Dr. Bidard on the Clinical Utility of Circulating Tumor Cell Count in Breast Cancer

Francois-Clement Bidard, MD, PhD
Published: Thursday, Dec 06, 2018



Francois-Clement Bidard, MD, PhD, professor, medical oncologist, Institut Curie, discusses the clinical utility of circulating tumor cell count (CTC) in breast cancer at the 2018 San Antonio Breast Cancer Symposium.

CTC count was found to be a useful method of selecting frontline treatment for patients with estrogen receptor–positive, HER2-negative metastatic breast cancer. Data presented from the phase III STIC CTC trial revealed that CTC count can be used to guide treatment decisions in terms of hormone therapy and chemotherapy. In the trial, 778 patients were randomized 1:1 to a physician’s choice hormone therapy or chemotherapy arm or to a CTC-guided treatment arm.

The study met its primary endpoint of CTC-driven noninferiority. Patients whose treatment was adjusted to chemotherapy based on CTC count had a 5-month extension in median progression-free survival versus patients in the physician’s choice arm. Moreover, overall survival was 37.1 months compared with 42 months in the physician’s choice and CTC-driven arms, respectively.

Because the trial was conducted prior to the introduction of CDK4/6 inhibitors, it should only serve to guide treatment decisions between frontline hormone therapy and chemotherapy. Nonetheless, this research suggests that CTC count can be used as a prognostic biomarker in this setting and may lead to improved survival.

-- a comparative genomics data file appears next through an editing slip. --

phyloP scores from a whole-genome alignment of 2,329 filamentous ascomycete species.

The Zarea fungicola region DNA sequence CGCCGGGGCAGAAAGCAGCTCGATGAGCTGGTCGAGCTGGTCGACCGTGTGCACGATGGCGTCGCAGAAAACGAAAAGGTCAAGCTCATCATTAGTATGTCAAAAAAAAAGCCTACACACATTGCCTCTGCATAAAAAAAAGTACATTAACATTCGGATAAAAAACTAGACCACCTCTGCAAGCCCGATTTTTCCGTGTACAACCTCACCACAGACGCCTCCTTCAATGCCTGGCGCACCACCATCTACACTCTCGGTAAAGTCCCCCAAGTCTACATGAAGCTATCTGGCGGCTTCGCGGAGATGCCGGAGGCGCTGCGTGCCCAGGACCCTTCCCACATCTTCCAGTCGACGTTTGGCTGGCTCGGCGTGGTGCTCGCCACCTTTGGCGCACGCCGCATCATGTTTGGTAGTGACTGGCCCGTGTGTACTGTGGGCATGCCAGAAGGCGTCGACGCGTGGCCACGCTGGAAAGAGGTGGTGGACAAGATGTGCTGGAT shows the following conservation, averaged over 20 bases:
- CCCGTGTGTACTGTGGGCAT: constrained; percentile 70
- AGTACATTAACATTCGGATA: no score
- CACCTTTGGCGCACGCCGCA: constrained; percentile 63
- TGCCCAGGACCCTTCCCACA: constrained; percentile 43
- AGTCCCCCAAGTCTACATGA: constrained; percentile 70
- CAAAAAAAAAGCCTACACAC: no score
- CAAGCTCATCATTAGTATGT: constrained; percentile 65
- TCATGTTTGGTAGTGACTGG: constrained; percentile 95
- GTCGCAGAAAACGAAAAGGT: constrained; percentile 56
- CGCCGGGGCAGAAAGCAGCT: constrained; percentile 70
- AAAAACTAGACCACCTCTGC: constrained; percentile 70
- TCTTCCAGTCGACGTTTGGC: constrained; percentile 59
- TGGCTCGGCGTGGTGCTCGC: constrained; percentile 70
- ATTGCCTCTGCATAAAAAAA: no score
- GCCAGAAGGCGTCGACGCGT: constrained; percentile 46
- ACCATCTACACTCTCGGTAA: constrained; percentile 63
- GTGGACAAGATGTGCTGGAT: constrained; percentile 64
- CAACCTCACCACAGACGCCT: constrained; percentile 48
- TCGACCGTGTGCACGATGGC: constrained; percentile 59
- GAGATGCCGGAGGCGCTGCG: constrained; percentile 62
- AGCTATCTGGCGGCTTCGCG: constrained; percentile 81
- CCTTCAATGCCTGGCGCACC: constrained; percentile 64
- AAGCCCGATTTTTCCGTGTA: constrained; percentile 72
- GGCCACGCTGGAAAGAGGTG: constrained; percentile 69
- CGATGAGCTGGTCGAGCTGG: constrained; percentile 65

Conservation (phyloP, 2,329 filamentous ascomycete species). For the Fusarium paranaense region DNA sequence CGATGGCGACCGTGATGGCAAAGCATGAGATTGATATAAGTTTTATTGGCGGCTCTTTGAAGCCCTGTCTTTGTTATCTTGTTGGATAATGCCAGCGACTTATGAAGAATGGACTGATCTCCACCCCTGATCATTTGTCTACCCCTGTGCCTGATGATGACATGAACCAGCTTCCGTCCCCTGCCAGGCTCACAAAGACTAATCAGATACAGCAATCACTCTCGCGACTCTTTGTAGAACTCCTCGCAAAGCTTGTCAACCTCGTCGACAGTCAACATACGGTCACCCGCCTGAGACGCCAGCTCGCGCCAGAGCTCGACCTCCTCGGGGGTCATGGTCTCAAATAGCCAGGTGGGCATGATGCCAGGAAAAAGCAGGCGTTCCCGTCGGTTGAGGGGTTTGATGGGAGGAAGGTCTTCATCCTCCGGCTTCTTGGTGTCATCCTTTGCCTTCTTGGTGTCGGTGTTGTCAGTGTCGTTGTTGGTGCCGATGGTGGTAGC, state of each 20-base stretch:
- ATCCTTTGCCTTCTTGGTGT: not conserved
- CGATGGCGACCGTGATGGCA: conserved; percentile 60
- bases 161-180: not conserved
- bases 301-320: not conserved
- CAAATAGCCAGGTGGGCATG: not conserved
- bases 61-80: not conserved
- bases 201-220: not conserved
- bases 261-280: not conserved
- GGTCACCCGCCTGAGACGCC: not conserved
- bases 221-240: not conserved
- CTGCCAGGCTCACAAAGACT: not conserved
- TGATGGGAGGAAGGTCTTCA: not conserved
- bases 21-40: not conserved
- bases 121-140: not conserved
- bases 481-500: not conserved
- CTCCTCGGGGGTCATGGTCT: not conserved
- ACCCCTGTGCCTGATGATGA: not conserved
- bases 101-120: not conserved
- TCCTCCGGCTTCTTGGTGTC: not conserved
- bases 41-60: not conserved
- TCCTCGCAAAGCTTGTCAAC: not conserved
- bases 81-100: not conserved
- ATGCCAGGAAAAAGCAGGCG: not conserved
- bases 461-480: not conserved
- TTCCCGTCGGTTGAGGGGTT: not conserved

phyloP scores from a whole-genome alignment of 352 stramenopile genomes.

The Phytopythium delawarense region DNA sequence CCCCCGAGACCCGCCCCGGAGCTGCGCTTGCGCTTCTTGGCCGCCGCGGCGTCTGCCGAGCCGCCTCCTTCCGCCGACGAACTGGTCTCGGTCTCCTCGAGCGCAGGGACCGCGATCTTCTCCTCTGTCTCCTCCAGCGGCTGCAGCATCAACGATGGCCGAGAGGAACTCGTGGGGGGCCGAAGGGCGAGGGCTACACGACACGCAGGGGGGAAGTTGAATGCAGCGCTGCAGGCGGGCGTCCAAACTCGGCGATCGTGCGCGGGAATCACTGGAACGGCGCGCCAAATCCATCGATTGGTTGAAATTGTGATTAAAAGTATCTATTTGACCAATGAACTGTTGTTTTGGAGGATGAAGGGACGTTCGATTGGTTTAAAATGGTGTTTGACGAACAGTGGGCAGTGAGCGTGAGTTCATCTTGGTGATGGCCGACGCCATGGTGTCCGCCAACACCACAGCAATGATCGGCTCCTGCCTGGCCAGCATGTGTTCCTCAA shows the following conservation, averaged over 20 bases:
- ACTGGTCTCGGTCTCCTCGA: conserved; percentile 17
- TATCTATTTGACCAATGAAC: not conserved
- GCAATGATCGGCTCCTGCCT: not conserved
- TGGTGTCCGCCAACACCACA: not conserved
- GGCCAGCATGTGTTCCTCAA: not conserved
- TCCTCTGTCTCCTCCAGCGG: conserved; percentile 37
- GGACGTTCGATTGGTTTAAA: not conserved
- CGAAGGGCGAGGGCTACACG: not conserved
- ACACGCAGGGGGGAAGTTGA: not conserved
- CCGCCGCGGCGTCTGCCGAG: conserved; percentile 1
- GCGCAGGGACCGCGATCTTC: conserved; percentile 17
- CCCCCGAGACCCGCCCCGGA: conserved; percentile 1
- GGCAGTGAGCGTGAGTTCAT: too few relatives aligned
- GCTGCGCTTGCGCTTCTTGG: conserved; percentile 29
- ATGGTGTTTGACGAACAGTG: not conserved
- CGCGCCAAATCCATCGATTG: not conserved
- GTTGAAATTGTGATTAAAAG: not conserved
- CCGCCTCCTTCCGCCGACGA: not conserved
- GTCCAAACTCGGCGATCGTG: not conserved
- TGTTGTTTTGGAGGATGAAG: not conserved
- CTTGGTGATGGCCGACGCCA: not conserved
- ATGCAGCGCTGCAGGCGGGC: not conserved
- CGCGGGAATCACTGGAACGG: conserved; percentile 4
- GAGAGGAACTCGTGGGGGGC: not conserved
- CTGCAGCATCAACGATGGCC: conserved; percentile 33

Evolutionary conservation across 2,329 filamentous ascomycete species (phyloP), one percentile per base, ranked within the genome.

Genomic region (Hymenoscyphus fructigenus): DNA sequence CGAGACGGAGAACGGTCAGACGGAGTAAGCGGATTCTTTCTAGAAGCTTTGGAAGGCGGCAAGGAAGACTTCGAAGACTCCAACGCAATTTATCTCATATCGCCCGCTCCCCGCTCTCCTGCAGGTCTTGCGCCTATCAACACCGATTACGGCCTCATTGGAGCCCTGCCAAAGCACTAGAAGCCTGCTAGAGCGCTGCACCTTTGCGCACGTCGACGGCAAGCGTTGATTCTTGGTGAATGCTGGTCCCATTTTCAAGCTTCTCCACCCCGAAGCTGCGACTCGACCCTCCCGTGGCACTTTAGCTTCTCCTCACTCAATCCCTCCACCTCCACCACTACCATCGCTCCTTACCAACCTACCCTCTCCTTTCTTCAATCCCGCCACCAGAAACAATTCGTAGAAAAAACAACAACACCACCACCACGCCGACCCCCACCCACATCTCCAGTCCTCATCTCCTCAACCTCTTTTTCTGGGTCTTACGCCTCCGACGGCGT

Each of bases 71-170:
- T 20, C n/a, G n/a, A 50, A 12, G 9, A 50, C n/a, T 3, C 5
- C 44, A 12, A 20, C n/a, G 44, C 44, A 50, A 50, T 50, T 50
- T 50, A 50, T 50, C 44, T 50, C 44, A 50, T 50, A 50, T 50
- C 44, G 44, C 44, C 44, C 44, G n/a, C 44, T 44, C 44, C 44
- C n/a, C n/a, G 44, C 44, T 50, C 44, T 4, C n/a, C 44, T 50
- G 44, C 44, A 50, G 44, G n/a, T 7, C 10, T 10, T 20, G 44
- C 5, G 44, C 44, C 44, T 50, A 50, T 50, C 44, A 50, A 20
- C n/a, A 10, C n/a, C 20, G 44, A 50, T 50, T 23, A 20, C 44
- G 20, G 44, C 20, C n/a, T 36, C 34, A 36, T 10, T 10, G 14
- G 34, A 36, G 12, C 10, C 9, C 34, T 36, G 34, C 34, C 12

Francois-Clement Bidard, MD, PhD, professor, medical oncologist, Institut Curie, discusses the clinical utility of circulating tumor cell count (CTC) in breast cancer at the 2018 San Antonio Breast Cancer Symposium.

CTC count was found to be a useful method of selecting frontline treatment for patients with estrogen receptor–positive, HER2-negative metastatic breast cancer. Data presented from the phase III STIC CTC trial revealed that CTC count can be used to guide treatment decisions in terms of hormone therapy and chemotherapy. In the trial, 778 patients were randomized 1:1 to a physician’s choice hormone therapy or chemotherapy arm or to a CTC-guided treatment arm.

The study met its primary endpoint of CTC-driven noninferiority. Patients whose treatment was adjusted to chemotherapy based on CTC count had a 5-month extension in median progression-free survival versus patients in the physician’s choice arm. Moreover, overall survival was 37.1 months compared with 42 months in the physician’s choice and CTC-driven arms, respectively.

Because the trial was conducted prior to the introduction of CDK4/6 inhibitors, it should only serve to guide treatment decisions between frontline hormone therapy and chemotherapy. Nonetheless, this research suggests that CTC count can be used as a prognostic biomarker in this setting and may lead to improved survival.

View Conference Coverage
Online CME Activities
TitleExpiration DateCME Credits
Community Practice Connections™: 1st Annual Paris Breast Cancer Conference™Dec 31, 20181.5
35th Annual Chemotherapy Foundation Symposium: Innovative Cancer Therapy for Tomorrow® Clinical Vignette SeriesJan 31, 20192.0
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